“The fate of industrially farmed animals is one of the most pressing ethical questions of our time. Tens of billions of sentient beings, each with complex sensations and emotions, live and die on a production line,” says author Yuval Noah Harari in his New York Times bestseller Sapiens: A Brief History of Humankind.
Choosing to eat eggs or chicken flesh sentences birds to a world of suffering and premature death. Did you know hens are social and intelligent beings who can recognise more than 100 individual faces (even after several months of separation), consider the future, and practice self-restraint for a later reward – a skill that was thought to be exclusive to humans and other primates.
An eyewitness from Anonymous for Animal Rights visited major hatcheries and farms for chickens used for eggs (“layers”) and meat (“broilers”) in Andhra Pradesh and Telangana in 2016 and gave the material to PETA India for a report.
Hens on layer and broiler farms never have the opportunity to mate naturally. Instead, farmers repeatedly artificially inseminate them against their will. At Diamond Group’s broiler farm, the eyewitness found workers without gloves roughly extract semen from male chickens, forcibly drag hens out of their cages, and inject the semen into them using the same syringe over and over. After being raped, the hens are shoved back into the filthy cages, says the report.
Instead of allowing hens to incubate their eggs as they would in nature, farmers steal their eggs and hatch them artificially in mechanical incubators. Sakku Group’s large-scale commercial incubators are manually controlled by company officers and have automatic backup systems, but according to workers in the hatchery, temperatures can accidentally surge, causing deformities in the chicks, who are then discarded.
Female chicks in commercial hatcheries never get to meet their mothers. Instead, they’re forced into the same vicious cycle that their mothers and grandmothers endured – they lay eggs until their bodies wear out, and then they’re slaughtered.
Hens used for their eggs are confined to tiny faeces-encrusted wire “battery” cages that are so cramped, the birds can’t even stretch out a wing. Because the cages are stacked, these normally fastidious animals have no choice but to urinate and defecate on one another, causing conditions in which disease can run rampant. In an attempt to prevent illness, farmers commonly pump the animals full of antibiotics.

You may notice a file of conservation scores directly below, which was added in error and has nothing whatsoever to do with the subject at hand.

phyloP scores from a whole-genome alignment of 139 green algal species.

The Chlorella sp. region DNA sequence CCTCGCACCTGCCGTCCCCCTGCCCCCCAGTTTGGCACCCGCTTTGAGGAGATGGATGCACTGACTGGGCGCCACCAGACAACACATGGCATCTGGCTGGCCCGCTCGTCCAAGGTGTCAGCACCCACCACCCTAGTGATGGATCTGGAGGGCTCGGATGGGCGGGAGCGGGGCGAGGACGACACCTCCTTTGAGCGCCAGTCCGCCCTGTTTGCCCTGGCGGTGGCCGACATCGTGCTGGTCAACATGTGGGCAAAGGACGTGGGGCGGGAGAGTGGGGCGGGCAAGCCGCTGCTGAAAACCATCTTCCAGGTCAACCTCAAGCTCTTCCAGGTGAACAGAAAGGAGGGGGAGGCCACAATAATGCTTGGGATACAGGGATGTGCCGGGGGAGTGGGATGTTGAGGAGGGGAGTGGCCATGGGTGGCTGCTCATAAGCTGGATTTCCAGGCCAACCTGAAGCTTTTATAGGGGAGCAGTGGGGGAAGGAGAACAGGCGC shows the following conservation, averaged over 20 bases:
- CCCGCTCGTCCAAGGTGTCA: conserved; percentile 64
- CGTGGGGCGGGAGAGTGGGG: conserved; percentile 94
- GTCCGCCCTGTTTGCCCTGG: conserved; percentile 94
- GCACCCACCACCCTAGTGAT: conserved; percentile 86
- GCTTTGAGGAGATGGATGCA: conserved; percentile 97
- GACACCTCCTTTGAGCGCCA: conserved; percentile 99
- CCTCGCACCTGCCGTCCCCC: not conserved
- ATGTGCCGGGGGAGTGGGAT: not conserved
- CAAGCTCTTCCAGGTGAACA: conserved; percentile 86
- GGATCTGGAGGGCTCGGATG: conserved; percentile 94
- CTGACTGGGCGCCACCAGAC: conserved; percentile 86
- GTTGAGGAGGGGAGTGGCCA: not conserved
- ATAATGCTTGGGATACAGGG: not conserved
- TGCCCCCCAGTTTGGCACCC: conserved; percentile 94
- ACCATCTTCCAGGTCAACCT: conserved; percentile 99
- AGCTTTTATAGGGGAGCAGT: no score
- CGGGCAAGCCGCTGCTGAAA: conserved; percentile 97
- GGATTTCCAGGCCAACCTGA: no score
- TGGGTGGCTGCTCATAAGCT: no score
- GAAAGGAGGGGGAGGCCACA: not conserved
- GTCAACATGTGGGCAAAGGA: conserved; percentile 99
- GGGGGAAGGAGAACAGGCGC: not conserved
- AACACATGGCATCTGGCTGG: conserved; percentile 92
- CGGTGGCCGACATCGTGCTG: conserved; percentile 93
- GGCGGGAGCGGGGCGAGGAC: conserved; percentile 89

When female chicks who will be used for eggs are just a few days old, workers cut off a large portion of their beak with a searing-hot blade – without giving them any painkillers – to prevent them from pecking each other out of the frustration that’s caused by intensive confinement to small cages.
At Sakku Group’s layer farm, for example, baby hens go straight from the hatchery into tiny wire cages. The egg industry considers them useless after about 18 months – and during this short lifespan, they aren’t allowed to walk on the ground, fly, or even fully spread their wings. Many birds have difficulty eating or drinking after they’re debeaked.
Killing Baby Chicks
The egg and chicken flesh industries reject male, sick, and deformed chicks and others who are considered undesirable and inhumanely kill them in gruesome ways soon after they hatch.
Workers at Suguna treat these sentient beings as if they were trash and callously toss them into waste bins that are stacked on top of one another. At SR Group and Diamond Group, they toss live chicks into fires, from which the baby birds try desperately to escape.
SH Group sells rejected chicks to fish farms as food: trucks packed with starving newly hatched birds pull right up to the water, and the chicks – living, dying, and dead – are thrown directly into fish tanks, where they’ll either drown or be eaten alive by fish. Terrified chicks try to escape by hiding under rocks, but workers kick them into the water. Other live chicks at Suguna are thrown into large grinders, along with dead chickens and eggshells. Their ground-up remains are sold as food for other animals.
This is a cruel technique that typically involves starving hens in order to shock their bodies into starting another egg-laying cycle. Many hens lose all their feathers and much of their bodyweight, and some even die.
In 2011, the Animal Welfare Board of India (AWBI) ordered all poultry farms in the country to discontinue the cruel practice of forced moulting immediately, labelling it a punishable offence that violates the Prevention of Cruelty to Animals (PCA) Act, 1960. Yet, the practice of moulting continues.
Still craving butter chicken?